If you ask 50 people in your congregation, “What one attribute matters most for a leader in the church?” you will likely get a wide variety of responses. The truth is, even though the responses may vary, they would likely fit into one overarching theme: a leader’s credibility. Credibility is the differentiating factor between good and great leaders—including leaders in ministry. A leader may have all the skills and knowledge in his or her area of expertise, but will continually struggle if credibility is lacking.
Credibility is the most important attribute for any leader—it is the quality people most seek in the men and women they choose to follow. James Kouzes and Barry Posner (2011) have been researching the characteristics of admired leaders around the globe since the early 1980s. Their work is a powerful reminder that “Above all else, people want leaders who are credible” (p. 16). Kouzes and Posner assert that to be credible is to “do what we say we will do” (p. 33), and that people desire leaders who are honest, forward-looking, inspiring, and confident (p. 7). In its simplest form, these attributes of credibility can be distilled down to two key themes: competency and character.
Competency deals with things like one’s ability, knowledge, and strategy. Oftentimes, competency includes things you can learn in a classroom or through life experience.
Character, on the other hand, deals with one’s moral qualities—the way one thinks and acts. How one treats others and lives out one’s values are all a part of one’s character.
Both competency and character are essential in the life of a leader, regardless of the venue in which he or she leads. These attributes are so vital, in fact, that United States Army General Norman Schwarzkopf once stated, “Leadership is a potent combination of character and strategy. But if you must be without one, be without strategy.” Did you notice an underlying assumption General Schwarzkopf’s remarks? In leadership, character trumps strategy. We tend to focus on the strategic, competency-based parts of leadership—and make no mistake, those pieces matter—but, particularly in the church, the leader’s character is of the utmost importance.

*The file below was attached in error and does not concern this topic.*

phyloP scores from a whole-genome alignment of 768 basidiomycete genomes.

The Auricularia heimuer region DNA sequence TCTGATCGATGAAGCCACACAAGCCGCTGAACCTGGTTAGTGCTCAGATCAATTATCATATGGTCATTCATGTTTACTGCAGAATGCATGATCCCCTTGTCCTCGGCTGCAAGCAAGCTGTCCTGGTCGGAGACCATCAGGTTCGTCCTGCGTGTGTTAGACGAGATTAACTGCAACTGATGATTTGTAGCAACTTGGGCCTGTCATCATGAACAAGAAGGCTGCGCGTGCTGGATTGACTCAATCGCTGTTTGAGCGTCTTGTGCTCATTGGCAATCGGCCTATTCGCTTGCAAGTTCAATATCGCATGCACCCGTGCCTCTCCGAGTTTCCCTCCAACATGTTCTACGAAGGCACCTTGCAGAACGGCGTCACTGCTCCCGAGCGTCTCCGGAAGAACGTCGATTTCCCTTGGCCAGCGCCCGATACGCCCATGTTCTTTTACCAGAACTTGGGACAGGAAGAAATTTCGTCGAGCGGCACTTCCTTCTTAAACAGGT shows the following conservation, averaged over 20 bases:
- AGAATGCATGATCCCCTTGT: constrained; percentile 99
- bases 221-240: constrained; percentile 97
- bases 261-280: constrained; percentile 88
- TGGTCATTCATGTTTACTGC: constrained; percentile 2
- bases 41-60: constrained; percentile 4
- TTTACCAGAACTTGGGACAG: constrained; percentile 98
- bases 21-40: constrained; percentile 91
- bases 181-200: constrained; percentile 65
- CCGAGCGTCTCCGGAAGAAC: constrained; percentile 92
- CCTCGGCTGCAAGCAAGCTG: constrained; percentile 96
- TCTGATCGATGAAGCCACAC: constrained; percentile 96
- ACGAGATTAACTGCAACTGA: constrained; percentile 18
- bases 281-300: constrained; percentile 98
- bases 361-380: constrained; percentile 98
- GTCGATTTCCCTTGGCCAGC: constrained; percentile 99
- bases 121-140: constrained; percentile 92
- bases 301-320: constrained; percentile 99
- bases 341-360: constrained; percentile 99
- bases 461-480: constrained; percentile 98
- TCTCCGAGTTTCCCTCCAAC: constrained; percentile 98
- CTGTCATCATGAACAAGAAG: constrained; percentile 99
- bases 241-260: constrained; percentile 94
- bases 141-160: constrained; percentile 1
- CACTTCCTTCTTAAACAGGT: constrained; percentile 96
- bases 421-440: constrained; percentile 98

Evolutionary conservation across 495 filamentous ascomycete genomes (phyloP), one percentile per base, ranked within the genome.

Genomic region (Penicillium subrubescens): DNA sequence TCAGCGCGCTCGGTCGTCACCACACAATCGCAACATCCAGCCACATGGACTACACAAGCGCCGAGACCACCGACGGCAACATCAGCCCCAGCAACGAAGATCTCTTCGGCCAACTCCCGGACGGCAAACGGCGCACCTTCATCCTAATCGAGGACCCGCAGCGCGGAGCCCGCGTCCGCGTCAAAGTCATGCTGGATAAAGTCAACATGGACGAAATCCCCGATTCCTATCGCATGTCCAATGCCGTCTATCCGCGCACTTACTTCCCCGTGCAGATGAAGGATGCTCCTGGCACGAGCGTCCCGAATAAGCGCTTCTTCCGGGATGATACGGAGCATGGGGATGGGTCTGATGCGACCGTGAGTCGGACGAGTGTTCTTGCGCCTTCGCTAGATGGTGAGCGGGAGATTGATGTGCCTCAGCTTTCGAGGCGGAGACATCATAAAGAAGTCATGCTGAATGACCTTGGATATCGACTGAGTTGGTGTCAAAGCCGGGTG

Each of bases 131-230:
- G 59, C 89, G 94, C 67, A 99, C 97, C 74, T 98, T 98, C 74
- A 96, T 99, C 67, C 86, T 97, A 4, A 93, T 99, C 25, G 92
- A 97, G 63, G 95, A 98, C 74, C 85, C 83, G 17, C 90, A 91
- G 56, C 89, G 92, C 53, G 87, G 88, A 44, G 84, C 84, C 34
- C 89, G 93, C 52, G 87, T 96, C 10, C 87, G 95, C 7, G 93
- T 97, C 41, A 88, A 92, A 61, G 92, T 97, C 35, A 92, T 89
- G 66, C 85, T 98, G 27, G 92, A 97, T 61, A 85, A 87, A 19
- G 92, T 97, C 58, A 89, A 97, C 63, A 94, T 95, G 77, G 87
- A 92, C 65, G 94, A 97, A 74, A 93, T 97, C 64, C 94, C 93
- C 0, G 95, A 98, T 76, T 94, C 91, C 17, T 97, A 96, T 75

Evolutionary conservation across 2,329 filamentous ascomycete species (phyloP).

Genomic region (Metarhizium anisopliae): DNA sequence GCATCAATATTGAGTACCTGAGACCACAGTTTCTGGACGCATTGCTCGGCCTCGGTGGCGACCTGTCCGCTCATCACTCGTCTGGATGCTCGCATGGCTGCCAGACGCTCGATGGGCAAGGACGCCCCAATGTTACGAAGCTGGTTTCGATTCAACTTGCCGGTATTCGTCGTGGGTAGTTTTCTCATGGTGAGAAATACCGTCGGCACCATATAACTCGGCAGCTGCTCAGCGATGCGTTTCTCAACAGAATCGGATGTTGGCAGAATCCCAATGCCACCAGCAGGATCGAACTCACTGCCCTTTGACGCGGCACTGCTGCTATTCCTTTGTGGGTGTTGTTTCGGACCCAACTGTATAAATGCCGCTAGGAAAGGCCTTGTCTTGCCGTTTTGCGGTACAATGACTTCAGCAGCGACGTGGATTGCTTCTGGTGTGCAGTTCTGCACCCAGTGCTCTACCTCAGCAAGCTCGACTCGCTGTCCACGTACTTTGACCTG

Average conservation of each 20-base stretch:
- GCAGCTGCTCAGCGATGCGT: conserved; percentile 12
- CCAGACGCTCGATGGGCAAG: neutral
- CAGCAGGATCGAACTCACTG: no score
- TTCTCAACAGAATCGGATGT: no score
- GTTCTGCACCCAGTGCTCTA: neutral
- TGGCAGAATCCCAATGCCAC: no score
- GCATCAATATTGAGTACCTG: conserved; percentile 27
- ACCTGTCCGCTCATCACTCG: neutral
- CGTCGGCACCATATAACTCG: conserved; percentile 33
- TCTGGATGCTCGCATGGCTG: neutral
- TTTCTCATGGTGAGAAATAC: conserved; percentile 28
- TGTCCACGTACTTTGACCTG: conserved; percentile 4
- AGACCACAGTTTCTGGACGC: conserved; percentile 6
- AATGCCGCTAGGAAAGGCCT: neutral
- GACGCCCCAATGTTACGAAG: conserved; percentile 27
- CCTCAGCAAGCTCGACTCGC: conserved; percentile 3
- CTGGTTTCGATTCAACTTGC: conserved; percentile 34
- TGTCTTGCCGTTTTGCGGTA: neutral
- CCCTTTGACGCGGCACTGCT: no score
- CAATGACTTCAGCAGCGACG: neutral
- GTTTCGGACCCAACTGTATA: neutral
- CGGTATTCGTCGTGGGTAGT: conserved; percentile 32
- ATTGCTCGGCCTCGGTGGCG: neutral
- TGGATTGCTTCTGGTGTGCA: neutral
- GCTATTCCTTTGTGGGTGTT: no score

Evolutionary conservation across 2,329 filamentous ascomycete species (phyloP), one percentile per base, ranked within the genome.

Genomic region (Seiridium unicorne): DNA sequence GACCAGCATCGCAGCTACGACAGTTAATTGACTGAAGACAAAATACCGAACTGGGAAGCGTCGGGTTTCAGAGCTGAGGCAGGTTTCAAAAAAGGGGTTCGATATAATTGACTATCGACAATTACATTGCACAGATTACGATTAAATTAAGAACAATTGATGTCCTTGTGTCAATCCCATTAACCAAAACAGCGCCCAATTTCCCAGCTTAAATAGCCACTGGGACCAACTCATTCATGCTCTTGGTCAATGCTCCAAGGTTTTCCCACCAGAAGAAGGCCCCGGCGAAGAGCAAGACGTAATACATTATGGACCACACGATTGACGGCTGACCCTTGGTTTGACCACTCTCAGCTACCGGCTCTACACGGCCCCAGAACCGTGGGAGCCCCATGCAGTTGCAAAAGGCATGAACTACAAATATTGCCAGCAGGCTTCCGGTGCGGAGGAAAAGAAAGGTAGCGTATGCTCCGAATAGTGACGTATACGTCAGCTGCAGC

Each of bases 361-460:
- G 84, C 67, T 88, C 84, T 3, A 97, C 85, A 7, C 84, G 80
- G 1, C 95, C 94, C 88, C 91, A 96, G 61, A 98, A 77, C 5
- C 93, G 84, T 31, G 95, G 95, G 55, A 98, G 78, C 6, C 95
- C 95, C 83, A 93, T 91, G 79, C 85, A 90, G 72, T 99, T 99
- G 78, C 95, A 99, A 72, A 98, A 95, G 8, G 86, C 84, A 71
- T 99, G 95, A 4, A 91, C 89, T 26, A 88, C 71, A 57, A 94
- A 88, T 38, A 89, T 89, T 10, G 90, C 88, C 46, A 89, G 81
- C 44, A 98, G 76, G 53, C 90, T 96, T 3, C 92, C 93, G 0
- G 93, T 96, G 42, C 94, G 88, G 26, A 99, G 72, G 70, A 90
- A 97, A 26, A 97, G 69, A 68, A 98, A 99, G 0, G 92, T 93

This idea was echoed last year by a group of students at Concordia University, St. Paul. I asked a class of 22 students, “What are the three most important attributes of a leader?” Of their responses, 48 (72.7%) dealt with issues of character—things like being authentic, passionate, vulnerable, and respectful. Only 18 responses (27.3%) dealt with issues of competence, such as communication and knowledge of the subject. For this group, character was a primary consideration in whom they elected to follow.
Why is character such a big deal in the life and ministry of a leader? Here are two key reasons:
- Character matters to God. We live in a world that, in many ways, believes that an action is acceptable if its end justifies its means. But that philosophy is out of alignment with God’s Word. As the Spirit works in the lives of God’s people, we are told that our lives will bear fruit: “love, joy, peace, patience, kindness, goodness, faithfulness, gentleness, self-control” (Galatians 5:22–23 ESV). This fruit is the outward evidence of God’s work of sanctification, and it is developed continually through Word and Sacrament.
- Character builds trust. As the saying goes, “People don’t care how much you know until they know how much you care.” While both competency and character are necessary for any leader, competence matters only if people trust a leader. Living with character helps build trust, and trust opens doors to share in our areas of competence in leadership and ministry—whether that is through preaching, teaching, or another area of service in the church.
It is easy to develop the competency side of credibility—there are books, conferences, podcasts, and more, all built around the idea of teaching new strategies for ministry and leadership. But exploring the side of credibility that deals with character is much trickier. As you continue your development as a leader, how are you growing—not only in your knowledge, experience, and expertise, but also in character?
Kouzes, J., and B. Posner. Credibility: How Leaders Gain and Lose It, Why People Demand It. San Francisco: Jossey-Bass, 2011.